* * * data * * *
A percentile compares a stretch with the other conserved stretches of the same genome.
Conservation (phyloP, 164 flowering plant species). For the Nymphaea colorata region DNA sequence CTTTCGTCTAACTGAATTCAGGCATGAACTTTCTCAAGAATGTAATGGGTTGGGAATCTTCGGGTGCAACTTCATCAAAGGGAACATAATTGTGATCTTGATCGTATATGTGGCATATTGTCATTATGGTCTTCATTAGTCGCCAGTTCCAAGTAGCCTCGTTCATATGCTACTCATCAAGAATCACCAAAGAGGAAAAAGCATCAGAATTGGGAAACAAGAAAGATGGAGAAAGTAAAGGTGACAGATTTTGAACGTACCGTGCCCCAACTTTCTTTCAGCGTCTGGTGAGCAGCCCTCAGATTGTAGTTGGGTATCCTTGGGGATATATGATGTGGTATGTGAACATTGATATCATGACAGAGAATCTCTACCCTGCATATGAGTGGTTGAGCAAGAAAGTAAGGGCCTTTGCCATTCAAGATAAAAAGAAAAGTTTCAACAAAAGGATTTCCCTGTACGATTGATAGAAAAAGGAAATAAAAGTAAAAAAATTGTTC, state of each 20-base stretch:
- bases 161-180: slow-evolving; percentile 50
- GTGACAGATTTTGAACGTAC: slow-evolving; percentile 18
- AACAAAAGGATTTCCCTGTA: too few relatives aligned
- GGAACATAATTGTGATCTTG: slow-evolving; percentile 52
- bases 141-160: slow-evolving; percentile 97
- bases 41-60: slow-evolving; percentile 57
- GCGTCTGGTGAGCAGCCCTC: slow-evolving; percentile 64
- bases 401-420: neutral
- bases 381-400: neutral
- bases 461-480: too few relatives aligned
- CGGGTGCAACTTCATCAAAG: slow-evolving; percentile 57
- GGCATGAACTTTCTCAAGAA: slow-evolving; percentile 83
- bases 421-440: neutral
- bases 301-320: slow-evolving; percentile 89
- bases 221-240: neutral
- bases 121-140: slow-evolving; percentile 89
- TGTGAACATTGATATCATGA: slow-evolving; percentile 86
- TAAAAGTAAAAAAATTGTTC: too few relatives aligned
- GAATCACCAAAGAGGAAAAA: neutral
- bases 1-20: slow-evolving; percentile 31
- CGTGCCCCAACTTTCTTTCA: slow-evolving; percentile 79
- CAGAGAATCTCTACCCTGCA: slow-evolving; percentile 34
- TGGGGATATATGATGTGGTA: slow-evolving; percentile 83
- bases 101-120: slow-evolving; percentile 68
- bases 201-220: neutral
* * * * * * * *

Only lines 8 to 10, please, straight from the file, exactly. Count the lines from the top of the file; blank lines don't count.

- bases 41-60: slow-evolving; percentile 57
- GCGTCTGGTGAGCAGCCCTC: slow-evolving; percentile 64
- bases 401-420: neutral